Mera Peak - Day 13 Tangnag

Perfect blue skies and stunning views of what must be leading contender for the best mountain scape in the world.  Jangbu had got us up early, no kitchen porters to prepare breakfast and we were heading down.


The scenery made me well up inside. At one point yesterday I had come to terms with not seeing any of the 8,000 plus metre summits yet here they all were. Not a sign of anyone, just the vague hint of a trail left by the kitchen porters making there escape yesterday, but apart from that we had it all to ourselves.
Heading down with Everest and Makalu as company

These mountains are well known but I will describe them anyway. Far away to the west we could the first of the 8,000 metre plus peaks Cho Oyu, a long way away but with distinct white features. To the front and slightly to the left we could see the three summits which make up the Everest massif. To the west of massif Everest, the biggest of them all, with its famous dark top sticking into the jet stream and generating a flume, showing white against the blue sky as ice crystals are blown from with its summit. Everest's junior sisters, but still over 8000 metres, Lhotse and Lhotse Shar, stand respectfully to east.  Running down from the summit of Everest we can clearly see the South Col and with the sun coming from east the mountain is spilt a into sunlight side and a side in shadow. We thought we could see Hilary's Steps, a bit fanciful perhaps, but couldn't you be fanciful in such scenery. Immediately in front of us, and impressive because of that was Makalu, a huge magnificent mountain with of large glacier and glacial lake sitting in front of it. And finally, and last but not least, far away to the east, Kanchenjunga, the world's third highest mountain and once considered to be the highest.  I have camped underneath Kanchenjunga and at the base camp there where you really get up close and personal. Crossing the pass to the valley leading up to the base camp I briefly saw a distant and very tiny looking Everest. From the Everest end Kanchenjunga was must clearer, slightly aloof, and a big mountain.
Everest and me

It's hard to get your fill of such a view, and constantly clicking your camera felt like a sort of gorging. We were going down hill but the deep snow still drained me of any energy I had left after yesterday's walk.  I started to feel nauseous - perhaps the intense sun, lack of food, and of course the altitude.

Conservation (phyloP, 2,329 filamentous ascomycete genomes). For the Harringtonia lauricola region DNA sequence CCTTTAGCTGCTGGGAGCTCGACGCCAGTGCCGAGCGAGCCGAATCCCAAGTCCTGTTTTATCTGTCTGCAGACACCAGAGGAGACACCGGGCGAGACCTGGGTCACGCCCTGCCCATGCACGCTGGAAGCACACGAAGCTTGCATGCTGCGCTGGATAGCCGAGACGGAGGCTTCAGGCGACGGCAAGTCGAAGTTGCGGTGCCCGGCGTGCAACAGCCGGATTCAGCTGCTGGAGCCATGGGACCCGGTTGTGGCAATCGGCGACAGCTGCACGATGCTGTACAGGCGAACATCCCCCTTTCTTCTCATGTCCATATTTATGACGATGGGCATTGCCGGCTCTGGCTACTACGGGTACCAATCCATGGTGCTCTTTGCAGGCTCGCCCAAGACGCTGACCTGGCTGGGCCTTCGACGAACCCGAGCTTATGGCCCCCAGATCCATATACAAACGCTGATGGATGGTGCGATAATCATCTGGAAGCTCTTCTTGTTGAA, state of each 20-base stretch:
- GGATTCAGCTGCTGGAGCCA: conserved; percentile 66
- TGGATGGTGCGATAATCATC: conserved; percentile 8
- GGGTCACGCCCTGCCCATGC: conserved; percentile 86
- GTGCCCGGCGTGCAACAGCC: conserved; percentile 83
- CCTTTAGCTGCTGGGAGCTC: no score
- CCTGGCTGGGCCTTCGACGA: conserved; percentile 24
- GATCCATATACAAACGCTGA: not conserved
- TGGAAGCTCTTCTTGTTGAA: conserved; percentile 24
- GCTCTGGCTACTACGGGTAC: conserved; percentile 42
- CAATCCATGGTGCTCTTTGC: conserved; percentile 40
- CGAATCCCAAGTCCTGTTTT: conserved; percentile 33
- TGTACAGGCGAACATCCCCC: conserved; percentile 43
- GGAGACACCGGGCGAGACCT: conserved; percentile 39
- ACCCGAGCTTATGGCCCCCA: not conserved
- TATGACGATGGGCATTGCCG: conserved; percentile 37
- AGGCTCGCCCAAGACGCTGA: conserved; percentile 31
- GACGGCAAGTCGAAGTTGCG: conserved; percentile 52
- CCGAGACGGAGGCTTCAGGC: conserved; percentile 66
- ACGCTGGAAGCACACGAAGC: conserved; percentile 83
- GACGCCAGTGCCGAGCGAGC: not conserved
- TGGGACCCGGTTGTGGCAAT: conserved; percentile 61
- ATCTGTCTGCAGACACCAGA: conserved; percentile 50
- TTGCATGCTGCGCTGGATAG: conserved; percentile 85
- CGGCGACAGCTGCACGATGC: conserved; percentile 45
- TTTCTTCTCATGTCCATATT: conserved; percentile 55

The porters had emerged over the edge of the glacier lower down but were waiting for us to walk down and break the trail before setting off. The sun was intense and although every bit of exposed skin was covered in sun bloc I could feel myself burning. Despite the scenery I became desperate to get down but without energy could do nothing to increase the pace.
Looking back to Mera

At the edge of the glacier the path starts to descend steeply. Coming up I was full of it leading the group, but now it was one step at a time. Coming up we had changed into crampons when we reached the glacier, now there was so much snow we kept them on.

The crampons were a blessing and a curse. They provide amazing grip but on the feet of a tired novice like me were constantly getting snagged on bits of clothing and tripping me up.
Coming down the edge of the glacier

Perhaps for the first time, certainly the first time I can remember, the going down felt longer than the coming up. It seemed to go on forever. After falling over a fourth time I removed my crampons avoiding the curse of crampons but also missing the blessing. Still eventually we could see the final descent into Khare, the snow was getting thinner and the end was in sight.
Arriving at Khare

A touching welcome party had been organised by Nigel, who had been stranded here for two days and we gathered on a bench and drank hot lemon, great.

It was the first time the four of us who attempted the climb, never mind the seven, had been together for two days and we immediately started to try and construct a sense of what we had done. 

We had nowhere near finished when we had to have lunch, repack everything, and start the walk down to Thangnat. Seemed like cruelty at the time, setting off on another walk, especially as the brilliant sunshine of the morning had changed to snow.  It was however the right thing and meant that from High Camp to Tangnag we had dropped nearly 1500 metres. More oxygen and the prospect of a good night beckoned.

There was more post-mortem discussion prompted by questions from Russians who were staying in the same tea house as us before their own ascent attempt.  Jangbu, who had had a drink or two, was very expressive, said how dangerous the crevasse was.  The Russians wanted all the information we had but interestingly their Nepalese sherpa was totally unmoved and didn't think the crevasse would be a problem.  Whatever the case, in the conditions and given our exhaustion after bashing through snow for nearly five hours, coming down seemed for us like the right thing to do.

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